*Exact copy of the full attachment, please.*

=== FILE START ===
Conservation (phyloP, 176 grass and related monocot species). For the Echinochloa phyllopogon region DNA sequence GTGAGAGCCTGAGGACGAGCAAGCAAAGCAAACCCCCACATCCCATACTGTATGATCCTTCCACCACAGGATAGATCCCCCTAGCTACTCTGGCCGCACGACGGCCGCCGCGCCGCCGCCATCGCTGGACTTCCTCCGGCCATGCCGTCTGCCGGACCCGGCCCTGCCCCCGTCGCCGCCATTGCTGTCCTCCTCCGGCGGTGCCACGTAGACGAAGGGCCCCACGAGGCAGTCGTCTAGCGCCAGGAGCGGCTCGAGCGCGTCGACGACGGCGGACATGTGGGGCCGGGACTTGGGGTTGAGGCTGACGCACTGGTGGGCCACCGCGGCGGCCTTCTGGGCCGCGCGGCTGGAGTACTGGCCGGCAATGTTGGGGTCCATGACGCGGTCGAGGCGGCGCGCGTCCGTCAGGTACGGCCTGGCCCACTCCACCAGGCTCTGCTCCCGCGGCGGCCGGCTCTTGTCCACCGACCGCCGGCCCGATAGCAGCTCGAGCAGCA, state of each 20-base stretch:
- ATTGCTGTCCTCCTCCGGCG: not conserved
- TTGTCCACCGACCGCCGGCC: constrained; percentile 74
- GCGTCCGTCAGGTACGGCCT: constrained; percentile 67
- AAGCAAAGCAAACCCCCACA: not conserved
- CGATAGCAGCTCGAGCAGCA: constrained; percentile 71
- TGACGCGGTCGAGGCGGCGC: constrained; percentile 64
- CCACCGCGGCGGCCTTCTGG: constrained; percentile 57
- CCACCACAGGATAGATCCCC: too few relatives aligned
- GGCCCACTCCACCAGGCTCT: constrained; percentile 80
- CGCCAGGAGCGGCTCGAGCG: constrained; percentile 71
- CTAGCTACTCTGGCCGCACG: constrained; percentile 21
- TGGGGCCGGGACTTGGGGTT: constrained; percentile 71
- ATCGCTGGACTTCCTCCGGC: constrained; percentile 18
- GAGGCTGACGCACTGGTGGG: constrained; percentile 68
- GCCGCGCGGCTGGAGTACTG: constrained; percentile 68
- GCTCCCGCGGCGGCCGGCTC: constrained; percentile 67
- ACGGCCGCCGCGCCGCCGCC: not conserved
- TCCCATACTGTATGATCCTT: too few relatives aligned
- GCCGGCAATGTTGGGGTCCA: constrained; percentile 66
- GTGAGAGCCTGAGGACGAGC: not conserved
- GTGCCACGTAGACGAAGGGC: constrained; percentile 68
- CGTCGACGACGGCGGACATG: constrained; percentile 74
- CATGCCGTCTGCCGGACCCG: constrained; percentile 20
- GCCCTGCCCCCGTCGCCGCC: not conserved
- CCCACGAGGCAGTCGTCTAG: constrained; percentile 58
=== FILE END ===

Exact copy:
Conservation (phyloP, 176 grass and related monocot species). For the Echinochloa phyllopogon region DNA sequence GTGAGAGCCTGAGGACGAGCAAGCAAAGCAAACCCCCACATCCCATACTGTATGATCCTTCCACCACAGGATAGATCCCCCTAGCTACTCTGGCCGCACGACGGCCGCCGCGCCGCCGCCATCGCTGGACTTCCTCCGGCCATGCCGTCTGCCGGACCCGGCCCTGCCCCCGTCGCCGCCATTGCTGTCCTCCTCCGGCGGTGCCACGTAGACGAAGGGCCCCACGAGGCAGTCGTCTAGCGCCAGGAGCGGCTCGAGCGCGTCGACGACGGCGGACATGTGGGGCCGGGACTTGGGGTTGAGGCTGACGCACTGGTGGGCCACCGCGGCGGCCTTCTGGGCCGCGCGGCTGGAGTACTGGCCGGCAATGTTGGGGTCCATGACGCGGTCGAGGCGGCGCGCGTCCGTCAGGTACGGCCTGGCCCACTCCACCAGGCTCTGCTCCCGCGGCGGCCGGCTCTTGTCCACCGACCGCCGGCCCGATAGCAGCTCGAGCAGCA, state of each 20-base stretch:
- ATTGCTGTCCTCCTCCGGCG: not conserved
- TTGTCCACCGACCGCCGGCC: constrained; percentile 74
- GCGTCCGTCAGGTACGGCCT: constrained; percentile 67
- AAGCAAAGCAAACCCCCACA: not conserved
- CGATAGCAGCTCGAGCAGCA: constrained; percentile 71
- TGACGCGGTCGAGGCGGCGC: constrained; percentile 64
- CCACCGCGGCGGCCTTCTGG: constrained; percentile 57
- CCACCACAGGATAGATCCCC: too few relatives aligned
- GGCCCACTCCACCAGGCTCT: constrained; percentile 80
- CGCCAGGAGCGGCTCGAGCG: constrained; percentile 71
- CTAGCTACTCTGGCCGCACG: constrained; percentile 21
- TGGGGCCGGGACTTGGGGTT: constrained; percentile 71
- ATCGCTGGACTTCCTCCGGC: constrained; percentile 18
- GAGGCTGACGCACTGGTGGG: constrained; percentile 68
- GCCGCGCGGCTGGAGTACTG: constrained; percentile 68
- GCTCCCGCGGCGGCCGGCTC: constrained; percentile 67
- ACGGCCGCCGCGCCGCCGCC: not conserved
- TCCCATACTGTATGATCCTT: too few relatives aligned
- GCCGGCAATGTTGGGGTCCA: constrained; percentile 66
- GTGAGAGCCTGAGGACGAGC: not conserved
- GTGCCACGTAGACGAAGGGC: constrained; percentile 68
- CGTCGACGACGGCGGACATG: constrained; percentile 74
- CATGCCGTCTGCCGGACCCG: constrained; percentile 20
- GCCCTGCCCCCGTCGCCGCC: not conserved
- CCCACGAGGCAGTCGTCTAG: constrained; percentile 58